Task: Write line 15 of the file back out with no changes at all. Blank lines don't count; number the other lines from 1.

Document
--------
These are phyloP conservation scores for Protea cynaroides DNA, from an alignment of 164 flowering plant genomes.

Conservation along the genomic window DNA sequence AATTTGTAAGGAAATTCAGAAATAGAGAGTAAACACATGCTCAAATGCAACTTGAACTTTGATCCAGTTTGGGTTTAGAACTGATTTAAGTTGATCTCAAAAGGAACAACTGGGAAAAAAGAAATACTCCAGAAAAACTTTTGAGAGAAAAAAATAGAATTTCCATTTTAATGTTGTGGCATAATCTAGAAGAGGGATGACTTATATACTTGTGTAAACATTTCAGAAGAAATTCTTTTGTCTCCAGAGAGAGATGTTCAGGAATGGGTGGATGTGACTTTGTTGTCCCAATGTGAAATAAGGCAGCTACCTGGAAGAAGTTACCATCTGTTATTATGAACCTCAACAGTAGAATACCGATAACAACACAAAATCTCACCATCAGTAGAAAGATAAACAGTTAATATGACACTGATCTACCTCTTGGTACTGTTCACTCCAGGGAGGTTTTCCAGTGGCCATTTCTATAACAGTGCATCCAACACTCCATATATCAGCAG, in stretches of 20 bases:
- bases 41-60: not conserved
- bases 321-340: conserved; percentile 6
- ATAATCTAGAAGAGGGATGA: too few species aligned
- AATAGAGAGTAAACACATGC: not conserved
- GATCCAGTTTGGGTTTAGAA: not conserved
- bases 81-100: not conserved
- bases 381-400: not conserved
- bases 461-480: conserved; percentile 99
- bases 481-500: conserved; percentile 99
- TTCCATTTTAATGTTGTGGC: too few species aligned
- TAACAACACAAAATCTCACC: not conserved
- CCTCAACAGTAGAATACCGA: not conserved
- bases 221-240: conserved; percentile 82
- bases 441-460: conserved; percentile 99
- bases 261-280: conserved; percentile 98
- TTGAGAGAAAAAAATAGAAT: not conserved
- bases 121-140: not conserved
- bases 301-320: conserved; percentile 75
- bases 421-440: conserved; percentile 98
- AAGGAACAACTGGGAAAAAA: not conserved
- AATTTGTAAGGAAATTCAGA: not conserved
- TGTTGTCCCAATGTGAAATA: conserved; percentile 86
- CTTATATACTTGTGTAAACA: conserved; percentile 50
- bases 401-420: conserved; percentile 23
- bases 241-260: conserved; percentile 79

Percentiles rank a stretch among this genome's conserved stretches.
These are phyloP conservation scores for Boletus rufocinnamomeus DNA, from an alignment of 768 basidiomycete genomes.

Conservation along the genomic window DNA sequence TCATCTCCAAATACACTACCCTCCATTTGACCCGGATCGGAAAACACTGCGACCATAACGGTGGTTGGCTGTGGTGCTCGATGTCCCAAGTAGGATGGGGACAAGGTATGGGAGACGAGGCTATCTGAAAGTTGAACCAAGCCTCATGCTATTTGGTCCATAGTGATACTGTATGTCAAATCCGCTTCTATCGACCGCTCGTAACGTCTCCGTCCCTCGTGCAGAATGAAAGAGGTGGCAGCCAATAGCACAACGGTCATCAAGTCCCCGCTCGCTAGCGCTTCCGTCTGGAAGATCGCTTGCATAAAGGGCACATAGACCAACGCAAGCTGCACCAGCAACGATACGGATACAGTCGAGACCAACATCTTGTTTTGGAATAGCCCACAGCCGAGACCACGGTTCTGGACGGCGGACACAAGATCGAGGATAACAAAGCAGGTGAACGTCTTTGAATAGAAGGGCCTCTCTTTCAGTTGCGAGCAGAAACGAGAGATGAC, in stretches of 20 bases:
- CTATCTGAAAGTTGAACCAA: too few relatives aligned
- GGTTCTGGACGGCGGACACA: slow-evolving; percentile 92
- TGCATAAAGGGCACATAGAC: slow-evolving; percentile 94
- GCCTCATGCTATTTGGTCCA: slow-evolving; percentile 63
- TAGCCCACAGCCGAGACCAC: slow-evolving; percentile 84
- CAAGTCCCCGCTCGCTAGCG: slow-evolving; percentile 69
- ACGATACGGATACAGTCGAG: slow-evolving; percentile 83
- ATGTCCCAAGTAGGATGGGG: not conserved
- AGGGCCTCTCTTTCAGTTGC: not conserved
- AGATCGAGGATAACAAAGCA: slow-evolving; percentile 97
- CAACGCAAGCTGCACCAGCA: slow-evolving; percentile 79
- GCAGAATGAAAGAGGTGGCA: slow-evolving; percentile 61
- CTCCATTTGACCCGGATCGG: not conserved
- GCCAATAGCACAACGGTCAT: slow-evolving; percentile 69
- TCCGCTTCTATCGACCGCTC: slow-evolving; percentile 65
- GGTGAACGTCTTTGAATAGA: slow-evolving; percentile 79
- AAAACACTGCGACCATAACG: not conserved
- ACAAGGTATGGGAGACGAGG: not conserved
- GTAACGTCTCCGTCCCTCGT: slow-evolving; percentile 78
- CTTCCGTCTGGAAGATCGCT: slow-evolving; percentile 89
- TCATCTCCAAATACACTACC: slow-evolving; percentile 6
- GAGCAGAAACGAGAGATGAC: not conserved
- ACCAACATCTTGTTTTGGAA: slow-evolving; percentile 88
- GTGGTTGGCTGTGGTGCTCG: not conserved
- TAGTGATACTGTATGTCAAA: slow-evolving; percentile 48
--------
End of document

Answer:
- bases 221-240: conserved; percentile 82